To Goodman, tragedies like these reinforce the fact that we need a more sustainable way to live. She said we can’t rely on our traditional sources of energy—oil, gas, coal and nuclear—as a long-term strategy. “‘Democracy Now!’ has been to every UN Climate Summit since 2009. We [the US] are so behind. The overwhelming scientific opinion is that humans are speeding up climate change and global warming. People from all over the world can’t believe how backward the dialogue on this is in the US. We have to accept what is true and what we need to do about it. That is the debate they’re having in the rest of the world—not whether it exists, but what we’re going to do about it.”
Other key issues for Goodman include wars and conflicts around the globe. And she’s got serious firsthand knowledge. Goodman almost died covering the 1991 occupation of East Timor by Indonesian troops. “My colleague and I survived a massacre there while investigating the human rights situation,” she said. Members of the occupying regime who attacked them used weapons supplied by the US. “Before our eyes, they killed 250 people around us and beat us to the ground. Then they put us before a firing squad—with US machine guns to our heads—yelling ‘Politik! Politik!’”
Goodman said almost losing her life, along with witnessing the determination of the people of East Timor to be free, provided a terrifying, powerful lesson. “As journalists, it’s our job to go to where the silence is,” she said. “We come from the most powerful country in the world and as journalists, it is up to us to look at the effects of our foreign policy.” That’s why Goodman feels one of the most important stories being ignored by the “corporate media” is America’s “secret wars.” “The nighttime raids, drone strikes, the targeted killing, [this] has to be debated in a democratic society,” she said. “And the national surveillance state—you’ve got this big surveillance data center being built in Utah. We are just beginning to understand the extent to which the US government is monitoring our communication. This is our job, in media, to provide a forum for these discussions to take place.”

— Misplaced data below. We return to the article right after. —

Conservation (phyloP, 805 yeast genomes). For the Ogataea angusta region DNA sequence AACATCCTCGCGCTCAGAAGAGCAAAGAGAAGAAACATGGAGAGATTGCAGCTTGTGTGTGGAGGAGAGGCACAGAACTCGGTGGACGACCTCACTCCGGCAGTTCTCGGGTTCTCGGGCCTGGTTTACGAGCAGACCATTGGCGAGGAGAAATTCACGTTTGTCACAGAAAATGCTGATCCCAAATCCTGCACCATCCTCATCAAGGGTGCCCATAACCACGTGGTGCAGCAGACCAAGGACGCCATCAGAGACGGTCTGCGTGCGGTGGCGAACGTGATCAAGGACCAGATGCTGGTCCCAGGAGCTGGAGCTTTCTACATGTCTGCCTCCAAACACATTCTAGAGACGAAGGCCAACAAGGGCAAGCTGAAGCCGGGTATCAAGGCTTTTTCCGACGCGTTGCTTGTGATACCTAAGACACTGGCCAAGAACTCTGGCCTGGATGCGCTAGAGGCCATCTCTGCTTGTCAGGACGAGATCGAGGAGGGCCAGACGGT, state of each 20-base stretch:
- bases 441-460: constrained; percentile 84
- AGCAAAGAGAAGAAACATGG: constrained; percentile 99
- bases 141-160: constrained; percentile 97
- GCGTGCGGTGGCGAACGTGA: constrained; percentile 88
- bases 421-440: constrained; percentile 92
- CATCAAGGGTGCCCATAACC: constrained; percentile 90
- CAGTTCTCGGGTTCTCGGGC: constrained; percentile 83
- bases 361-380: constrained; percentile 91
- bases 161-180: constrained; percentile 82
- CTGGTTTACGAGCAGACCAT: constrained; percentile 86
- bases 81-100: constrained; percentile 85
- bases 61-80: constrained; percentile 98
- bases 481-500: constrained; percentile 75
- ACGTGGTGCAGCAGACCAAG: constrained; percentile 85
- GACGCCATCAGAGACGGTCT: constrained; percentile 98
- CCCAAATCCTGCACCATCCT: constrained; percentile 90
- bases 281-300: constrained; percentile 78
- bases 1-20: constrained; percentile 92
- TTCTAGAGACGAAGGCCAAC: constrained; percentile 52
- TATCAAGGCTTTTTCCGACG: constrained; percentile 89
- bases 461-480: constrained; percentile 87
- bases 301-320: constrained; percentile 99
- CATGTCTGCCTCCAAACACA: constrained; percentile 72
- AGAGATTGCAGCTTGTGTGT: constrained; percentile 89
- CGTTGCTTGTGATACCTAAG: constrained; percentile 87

That’s why what Edward Snowden has done is so significant, said Goodman. “Every level of our lives is being monitored, and it’s not subject to a democratic discussion. That’s what Edward Snowden has provoked. He said his goal was not social change, but giving info to the American people to decide if they want to debate these issues,” she said.
She believes that people do want to know—and debate—what’s happening. “My colleague Jeremy Scahill was nominated for an Oscar for the documentary Dirty Wars,” said Goodman. In the documentary, Scahill traveled all over the Middle East to investigate America’s covert operations in the war on terror. The film was criticized by some for being “self-indulgent” and not providing a thorough history of dirty wars to place modern-day events in the proper context. But Goodman said the film accomplished something important. “His Oscar nomination shows how much people want to know about it. If we live in a democratic society, we have to debate these issues.”
It’s that debate, and sharing true, personal stories that Goodman believes is media’s biggest contribution to society. “The power of media is providing a forum for people to speak for themselves,” Goodman said. She believes there’s nothing more powerful than hearing someone share their personal experience. “It makes it much less likely that you will want to destroy that person. We begin to understand where someone is coming from, and that is the beginning of peace. I think the media can be the greatest force for peace on Earth.”
You can call it higher education.
“We need the media to talk about these issues that are rarely discussed. I see public media as the university of the airwaves. That is why I am coming to New Mexico to support it. It’s open admission for all.”
An Evening with Amy Goodman
Friday, March 14, 7-9pm
The Lensic Performing Arts Center
211 W. San Francisco, Santa Fe